Highlights from 360: Homes, 6 Degrees Citizen Space
Speakers: Adrienne Clarkson, Hadeel Ibrahim, Wadah Khanfar, Sunny Bergman, Yannis Behrakis, Kiku Adatto
Where or even what is home? The vast majority of humans now reside in cities, and many of us have changed towns, cities, and nations to find better lives. In Toronto, the most diverse city on the planet, an internet connection “back home” can be as essential to well-being as a neighbour next door. We all long for a place called home. What isn’t so certain is whether this can any longer simply be a roof and four walls, address and postal code. How does belonging take root in 21st century lives?
Our final 360 asked how continuing displacement and the impossibility of return shape narratives of home. Memory, nostalgia, and language call for a deeper understanding of home as something carried over geographical distances. Some have created new homes, but are asked — repeatedly — to justify this new belonging in their new communities. In Canada, how to speak of home with the injustices done to the Indigenous peoples of this land, injustices that often make belonging impossible?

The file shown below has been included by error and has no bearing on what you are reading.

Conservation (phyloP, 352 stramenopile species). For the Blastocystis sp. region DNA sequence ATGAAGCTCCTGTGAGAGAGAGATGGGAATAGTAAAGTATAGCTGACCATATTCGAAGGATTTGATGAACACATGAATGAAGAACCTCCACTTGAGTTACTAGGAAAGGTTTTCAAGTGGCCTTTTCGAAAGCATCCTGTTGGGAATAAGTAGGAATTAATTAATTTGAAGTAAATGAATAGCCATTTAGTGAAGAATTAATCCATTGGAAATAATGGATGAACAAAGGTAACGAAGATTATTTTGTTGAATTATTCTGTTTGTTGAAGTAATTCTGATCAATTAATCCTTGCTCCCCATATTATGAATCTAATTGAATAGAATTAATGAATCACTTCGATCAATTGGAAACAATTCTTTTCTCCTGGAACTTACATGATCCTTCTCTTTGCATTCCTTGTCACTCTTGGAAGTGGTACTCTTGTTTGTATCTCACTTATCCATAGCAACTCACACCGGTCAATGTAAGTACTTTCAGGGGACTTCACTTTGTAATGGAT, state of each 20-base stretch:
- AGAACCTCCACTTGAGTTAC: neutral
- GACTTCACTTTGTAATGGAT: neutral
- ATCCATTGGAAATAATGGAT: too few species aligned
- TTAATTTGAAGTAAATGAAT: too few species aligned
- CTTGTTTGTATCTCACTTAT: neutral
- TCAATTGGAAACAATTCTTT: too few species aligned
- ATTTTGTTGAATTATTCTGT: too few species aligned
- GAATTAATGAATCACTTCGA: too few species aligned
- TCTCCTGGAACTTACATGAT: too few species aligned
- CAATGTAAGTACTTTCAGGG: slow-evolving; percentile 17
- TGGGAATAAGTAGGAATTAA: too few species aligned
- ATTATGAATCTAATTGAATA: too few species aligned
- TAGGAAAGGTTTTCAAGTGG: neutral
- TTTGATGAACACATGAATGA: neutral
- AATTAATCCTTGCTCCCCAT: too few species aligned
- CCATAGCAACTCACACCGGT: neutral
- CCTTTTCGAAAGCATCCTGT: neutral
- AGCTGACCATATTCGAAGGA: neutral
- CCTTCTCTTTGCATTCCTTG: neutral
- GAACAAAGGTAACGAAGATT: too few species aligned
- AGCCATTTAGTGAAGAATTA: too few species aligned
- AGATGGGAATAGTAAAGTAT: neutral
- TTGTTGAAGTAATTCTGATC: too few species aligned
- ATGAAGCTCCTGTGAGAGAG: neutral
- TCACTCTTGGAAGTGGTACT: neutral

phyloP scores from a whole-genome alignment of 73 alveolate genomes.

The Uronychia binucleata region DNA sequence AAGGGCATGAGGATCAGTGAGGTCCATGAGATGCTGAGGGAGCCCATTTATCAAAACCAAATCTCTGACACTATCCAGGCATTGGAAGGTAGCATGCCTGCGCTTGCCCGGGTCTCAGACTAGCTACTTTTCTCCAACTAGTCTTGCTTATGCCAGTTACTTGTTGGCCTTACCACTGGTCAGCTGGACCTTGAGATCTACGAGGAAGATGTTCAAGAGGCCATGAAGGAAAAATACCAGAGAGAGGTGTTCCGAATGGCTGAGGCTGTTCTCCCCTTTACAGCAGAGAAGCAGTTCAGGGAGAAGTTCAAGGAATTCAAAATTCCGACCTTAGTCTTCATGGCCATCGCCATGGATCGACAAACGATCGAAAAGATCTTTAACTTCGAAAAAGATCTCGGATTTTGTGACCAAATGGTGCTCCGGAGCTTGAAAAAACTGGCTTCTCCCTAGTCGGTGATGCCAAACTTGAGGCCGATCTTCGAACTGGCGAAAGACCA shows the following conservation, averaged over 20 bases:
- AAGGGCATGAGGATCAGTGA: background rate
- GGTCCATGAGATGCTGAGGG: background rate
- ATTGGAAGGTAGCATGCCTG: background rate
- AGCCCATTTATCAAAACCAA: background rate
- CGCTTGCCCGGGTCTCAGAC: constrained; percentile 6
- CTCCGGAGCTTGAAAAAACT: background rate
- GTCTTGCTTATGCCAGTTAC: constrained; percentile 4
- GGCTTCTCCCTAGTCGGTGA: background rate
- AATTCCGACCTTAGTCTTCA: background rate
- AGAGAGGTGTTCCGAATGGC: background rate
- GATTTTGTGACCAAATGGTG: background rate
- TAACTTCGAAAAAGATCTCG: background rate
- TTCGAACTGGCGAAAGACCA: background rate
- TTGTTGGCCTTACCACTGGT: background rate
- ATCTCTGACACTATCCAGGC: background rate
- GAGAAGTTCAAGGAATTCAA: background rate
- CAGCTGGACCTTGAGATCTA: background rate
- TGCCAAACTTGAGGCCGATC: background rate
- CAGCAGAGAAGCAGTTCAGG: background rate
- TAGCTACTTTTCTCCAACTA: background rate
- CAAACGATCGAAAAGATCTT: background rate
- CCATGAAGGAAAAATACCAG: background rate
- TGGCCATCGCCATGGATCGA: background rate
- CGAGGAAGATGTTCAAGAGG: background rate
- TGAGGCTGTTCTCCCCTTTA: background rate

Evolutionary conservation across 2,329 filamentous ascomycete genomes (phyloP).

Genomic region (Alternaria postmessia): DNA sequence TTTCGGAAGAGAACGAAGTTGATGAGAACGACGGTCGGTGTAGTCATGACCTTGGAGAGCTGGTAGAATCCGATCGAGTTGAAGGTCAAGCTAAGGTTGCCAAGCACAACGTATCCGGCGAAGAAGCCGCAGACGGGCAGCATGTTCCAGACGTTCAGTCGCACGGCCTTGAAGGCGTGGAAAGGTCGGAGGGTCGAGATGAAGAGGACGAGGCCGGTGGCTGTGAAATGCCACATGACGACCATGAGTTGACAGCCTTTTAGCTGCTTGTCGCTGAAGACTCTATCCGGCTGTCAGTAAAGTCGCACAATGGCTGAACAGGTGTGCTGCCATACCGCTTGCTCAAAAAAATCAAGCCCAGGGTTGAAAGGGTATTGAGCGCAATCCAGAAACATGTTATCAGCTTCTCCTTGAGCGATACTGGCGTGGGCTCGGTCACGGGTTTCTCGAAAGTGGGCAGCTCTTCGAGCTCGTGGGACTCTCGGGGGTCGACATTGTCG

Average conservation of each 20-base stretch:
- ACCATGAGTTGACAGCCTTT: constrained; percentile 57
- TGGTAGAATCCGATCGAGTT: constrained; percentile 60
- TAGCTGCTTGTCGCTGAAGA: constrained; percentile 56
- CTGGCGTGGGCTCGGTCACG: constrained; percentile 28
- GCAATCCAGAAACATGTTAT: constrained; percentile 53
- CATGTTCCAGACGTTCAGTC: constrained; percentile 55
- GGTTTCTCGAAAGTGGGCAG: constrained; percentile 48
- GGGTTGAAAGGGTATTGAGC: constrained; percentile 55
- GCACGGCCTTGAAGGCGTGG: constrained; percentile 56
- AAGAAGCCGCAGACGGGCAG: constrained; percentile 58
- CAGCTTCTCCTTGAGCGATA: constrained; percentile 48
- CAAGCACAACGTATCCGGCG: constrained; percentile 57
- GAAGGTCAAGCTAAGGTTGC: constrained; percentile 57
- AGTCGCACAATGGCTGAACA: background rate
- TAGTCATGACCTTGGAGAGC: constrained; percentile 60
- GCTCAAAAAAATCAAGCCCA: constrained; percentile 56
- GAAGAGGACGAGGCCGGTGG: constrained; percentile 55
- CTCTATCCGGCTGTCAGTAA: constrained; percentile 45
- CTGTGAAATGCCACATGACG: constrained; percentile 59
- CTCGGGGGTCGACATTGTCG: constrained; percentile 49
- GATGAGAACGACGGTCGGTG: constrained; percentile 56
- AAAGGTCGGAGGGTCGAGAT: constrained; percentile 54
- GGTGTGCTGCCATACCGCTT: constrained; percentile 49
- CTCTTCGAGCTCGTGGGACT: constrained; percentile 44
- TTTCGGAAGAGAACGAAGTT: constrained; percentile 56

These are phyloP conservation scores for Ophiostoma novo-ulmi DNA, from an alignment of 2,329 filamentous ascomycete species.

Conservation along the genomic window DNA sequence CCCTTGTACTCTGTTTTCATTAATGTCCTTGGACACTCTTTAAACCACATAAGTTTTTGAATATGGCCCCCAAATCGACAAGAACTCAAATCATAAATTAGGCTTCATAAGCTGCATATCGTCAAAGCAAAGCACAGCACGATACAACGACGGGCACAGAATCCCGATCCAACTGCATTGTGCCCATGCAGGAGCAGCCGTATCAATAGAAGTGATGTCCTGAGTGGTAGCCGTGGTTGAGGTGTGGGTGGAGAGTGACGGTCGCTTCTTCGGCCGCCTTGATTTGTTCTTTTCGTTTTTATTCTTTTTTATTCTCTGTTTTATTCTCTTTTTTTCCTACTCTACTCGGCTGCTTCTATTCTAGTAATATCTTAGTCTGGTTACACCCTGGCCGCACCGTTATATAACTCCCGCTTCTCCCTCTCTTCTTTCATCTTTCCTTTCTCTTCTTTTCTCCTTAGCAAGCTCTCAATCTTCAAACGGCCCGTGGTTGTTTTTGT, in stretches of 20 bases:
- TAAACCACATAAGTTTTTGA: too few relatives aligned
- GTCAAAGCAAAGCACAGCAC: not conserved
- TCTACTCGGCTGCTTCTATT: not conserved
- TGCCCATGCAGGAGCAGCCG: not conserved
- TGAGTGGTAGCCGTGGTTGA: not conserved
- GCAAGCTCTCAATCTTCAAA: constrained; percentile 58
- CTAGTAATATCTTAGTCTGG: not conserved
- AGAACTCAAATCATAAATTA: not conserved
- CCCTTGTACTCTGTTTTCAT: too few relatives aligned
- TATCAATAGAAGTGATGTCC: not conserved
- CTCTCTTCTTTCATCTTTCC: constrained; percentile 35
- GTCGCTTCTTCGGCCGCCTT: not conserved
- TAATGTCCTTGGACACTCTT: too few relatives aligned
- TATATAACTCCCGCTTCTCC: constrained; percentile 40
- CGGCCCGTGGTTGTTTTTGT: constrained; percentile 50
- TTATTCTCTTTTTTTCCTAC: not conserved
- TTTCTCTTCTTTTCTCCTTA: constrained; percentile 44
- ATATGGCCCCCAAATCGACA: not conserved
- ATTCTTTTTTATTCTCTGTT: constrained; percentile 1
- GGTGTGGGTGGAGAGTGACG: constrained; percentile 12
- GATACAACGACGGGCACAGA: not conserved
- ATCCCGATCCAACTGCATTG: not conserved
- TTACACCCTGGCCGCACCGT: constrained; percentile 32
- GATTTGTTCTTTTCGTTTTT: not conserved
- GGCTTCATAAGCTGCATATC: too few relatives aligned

“I have come to the conclusion that I will never feel at home anywhere. But I will feel that I have a place.” – Adrienne Clarkson
“The most profound way to be hospitable is to recognize that we are all strangers.” – Kiku Adatto
“I’m a progressive because I believe that the future has to be better than the past.” – Hadeel Ibrahim
“Home is where you’re allowed to be yourself, and the geography of that may change very rapidly.” – Hadeel Ibrahim
“The word home for me is not an accomplished project. It is a process in making.” – Wadah Khanfar
“My home is my spirit, and my values. My home is when I break free from the chains of materialism.” – Wadah Khanfar
“Home is a place where my heart beats slow. Where I’m safe and people love me.” – Yannis Behrakis
“What we have to do is educate white people.” – Sunny Bergman
Photos: Alyssa K. Faoro